In the wake of the Second World War and the realisation that the Soviet Union had set up extensive espionage networks around the world, Australia responded by establishing its own spy-hunting agency- ASIO. By the 1950s its counterespionage activities were increasingly supplemented by attempts at countersubversion-identifying individuals and organisations suspected of activities that threatened national security. In doing so, it crossed the boundary from being a professional agency that collected, evaluated and transmitted intelligence, to a sometimes politicised but always shadowy presence, monitoring not just communists but also peace activists, scientists, academics, journalists and writers.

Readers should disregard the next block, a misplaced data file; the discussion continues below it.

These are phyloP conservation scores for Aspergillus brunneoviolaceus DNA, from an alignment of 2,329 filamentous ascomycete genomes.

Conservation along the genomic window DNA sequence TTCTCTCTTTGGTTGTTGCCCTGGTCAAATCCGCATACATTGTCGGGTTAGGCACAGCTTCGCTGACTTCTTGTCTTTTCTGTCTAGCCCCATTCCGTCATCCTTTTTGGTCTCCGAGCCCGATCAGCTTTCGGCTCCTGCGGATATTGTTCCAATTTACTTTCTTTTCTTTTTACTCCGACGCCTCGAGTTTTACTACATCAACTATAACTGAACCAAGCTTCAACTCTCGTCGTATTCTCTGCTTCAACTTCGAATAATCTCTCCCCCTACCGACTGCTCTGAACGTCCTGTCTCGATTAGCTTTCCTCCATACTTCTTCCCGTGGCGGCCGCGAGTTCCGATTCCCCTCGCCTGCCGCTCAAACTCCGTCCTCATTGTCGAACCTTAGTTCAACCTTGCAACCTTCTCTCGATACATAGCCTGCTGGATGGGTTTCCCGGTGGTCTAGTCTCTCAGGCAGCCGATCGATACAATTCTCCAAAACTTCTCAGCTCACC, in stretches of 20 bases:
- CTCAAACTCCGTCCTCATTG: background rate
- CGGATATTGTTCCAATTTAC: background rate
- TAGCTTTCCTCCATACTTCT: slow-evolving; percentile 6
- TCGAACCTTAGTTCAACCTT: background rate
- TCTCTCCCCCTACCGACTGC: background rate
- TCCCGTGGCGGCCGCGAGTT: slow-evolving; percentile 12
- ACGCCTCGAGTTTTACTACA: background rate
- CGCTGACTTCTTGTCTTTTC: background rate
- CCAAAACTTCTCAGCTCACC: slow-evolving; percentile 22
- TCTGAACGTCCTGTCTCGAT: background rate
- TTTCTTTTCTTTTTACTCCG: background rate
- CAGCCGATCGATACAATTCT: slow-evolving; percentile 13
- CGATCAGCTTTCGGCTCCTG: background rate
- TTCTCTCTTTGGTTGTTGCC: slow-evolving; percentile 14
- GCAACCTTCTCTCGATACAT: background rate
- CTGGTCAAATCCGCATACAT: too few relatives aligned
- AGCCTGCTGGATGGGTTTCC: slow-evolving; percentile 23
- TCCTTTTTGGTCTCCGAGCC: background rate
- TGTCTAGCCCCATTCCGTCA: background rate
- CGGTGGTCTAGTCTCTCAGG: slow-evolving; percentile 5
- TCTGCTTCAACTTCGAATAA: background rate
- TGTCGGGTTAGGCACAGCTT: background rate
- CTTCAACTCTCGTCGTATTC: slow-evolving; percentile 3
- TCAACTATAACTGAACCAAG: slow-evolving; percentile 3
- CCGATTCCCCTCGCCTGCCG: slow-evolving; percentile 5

The human cost of ASIO's monitoring of domestic dissenters is difficult to measure. It is only through recovering the hidden histories of personal damage inflicted by ASIO on both lawful protesters and, in some cases, its own agents, that the extent can be revealed. By interrogating the roles of eight individuals intimately involved in the conduct of the Cold War, and drawing on many years of research, Phillip Deery's Spies and Sparrows- ASIO and the Cold War shines a powerful new light on the history of ASIO and raises important and enduring questions about the nature and impact of a state's surveillance of its citizens.